I have just read a short book "Thinking statistically" by Uri Bram where he cites "Endogeneity" as a common reason for false statistical inferences. Basically, it is easy to say X is a function of Y +- random error but in truth the error is not at all random and in fact contains all the unknown unknowns that make the original analysis worthless. Several real life examples given in the book.

That seems a reasonable summary of the climate debate with the random error = natural variation plus "well we can't think of anything else" logical crapola. Richard puts it in more detail and more eloquently above.

May 20, 2013 at 11:59 AM | Unregistered CommenterSimonW

"Well said, Richard Verney"

Plus 1!

May 20, 2013 at 12:12 PM | Registered CommenterGreen Sand

The original IPCC range seems to have been little more than a show of hands from people who stood to benefit handsomely from higher values.

The model-based estimates that confirmed those pre-conceived values (by a combination of circular logic and an aerosol deus ex-machina parameter) were always meaningless but maybe at last that seems to be getting through to some people. The alarmists could hardly continue to keep denying the truth forever but they must still contrive to spin this tiny, benign, and likely natural warming as potentially alarming so they don't lose their jobs.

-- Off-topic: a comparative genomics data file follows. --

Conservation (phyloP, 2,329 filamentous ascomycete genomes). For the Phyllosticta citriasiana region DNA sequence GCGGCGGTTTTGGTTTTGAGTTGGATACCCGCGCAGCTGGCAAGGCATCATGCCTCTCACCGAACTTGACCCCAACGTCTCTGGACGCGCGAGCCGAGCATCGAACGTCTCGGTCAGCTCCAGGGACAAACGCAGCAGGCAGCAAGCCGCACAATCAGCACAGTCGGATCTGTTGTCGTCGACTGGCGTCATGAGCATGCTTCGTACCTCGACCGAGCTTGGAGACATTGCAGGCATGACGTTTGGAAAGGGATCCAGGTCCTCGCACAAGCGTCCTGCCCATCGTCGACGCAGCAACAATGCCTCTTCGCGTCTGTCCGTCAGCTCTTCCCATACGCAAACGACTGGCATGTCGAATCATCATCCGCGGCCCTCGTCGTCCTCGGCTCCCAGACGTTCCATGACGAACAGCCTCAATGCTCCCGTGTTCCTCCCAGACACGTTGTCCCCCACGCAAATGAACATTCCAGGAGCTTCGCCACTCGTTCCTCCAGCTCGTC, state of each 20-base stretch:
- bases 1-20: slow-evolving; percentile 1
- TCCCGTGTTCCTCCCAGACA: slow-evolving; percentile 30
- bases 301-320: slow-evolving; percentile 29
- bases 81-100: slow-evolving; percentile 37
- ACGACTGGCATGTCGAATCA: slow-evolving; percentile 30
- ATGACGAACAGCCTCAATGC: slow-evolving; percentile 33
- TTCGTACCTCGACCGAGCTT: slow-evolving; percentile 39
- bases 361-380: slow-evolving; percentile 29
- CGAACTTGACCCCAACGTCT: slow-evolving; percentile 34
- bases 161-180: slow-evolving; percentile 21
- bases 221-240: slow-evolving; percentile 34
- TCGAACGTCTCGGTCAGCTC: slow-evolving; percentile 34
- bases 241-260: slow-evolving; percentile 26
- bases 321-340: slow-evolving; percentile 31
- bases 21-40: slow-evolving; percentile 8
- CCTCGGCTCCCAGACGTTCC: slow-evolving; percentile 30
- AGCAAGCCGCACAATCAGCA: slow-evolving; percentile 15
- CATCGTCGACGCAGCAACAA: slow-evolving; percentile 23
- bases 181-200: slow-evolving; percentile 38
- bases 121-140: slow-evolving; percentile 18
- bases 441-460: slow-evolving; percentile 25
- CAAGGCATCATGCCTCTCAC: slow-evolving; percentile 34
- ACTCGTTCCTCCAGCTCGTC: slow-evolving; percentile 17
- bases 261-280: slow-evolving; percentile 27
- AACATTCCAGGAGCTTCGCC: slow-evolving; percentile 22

The IPCC postulate that natural variation can be separated out from mans contribution by using such obviously poor models with even poorer estimates of natural variation is just hype.

May 20, 2013 at 1:16 PM | Unregistered CommenterJamesG

That seems a reasonable summary of the climate debate with the random error = natural variation plus "well we can't think of anything else" logical crapola.

As has been said before, in the seventeenth century crop failure was quite obviously the fault of witches. This habit has persisted into the present day, though.

My favourite historical example of this is Enigma / Ultra. In WW2 Germany used an encoding machine so clever it was assumed that for all practical purposes, messages encrypted on it were unbreakable.

When it became clear that signals traffic was being broken and read fast enough for the other side to act on it, ze Chermans faced a choice between two explanations. Either: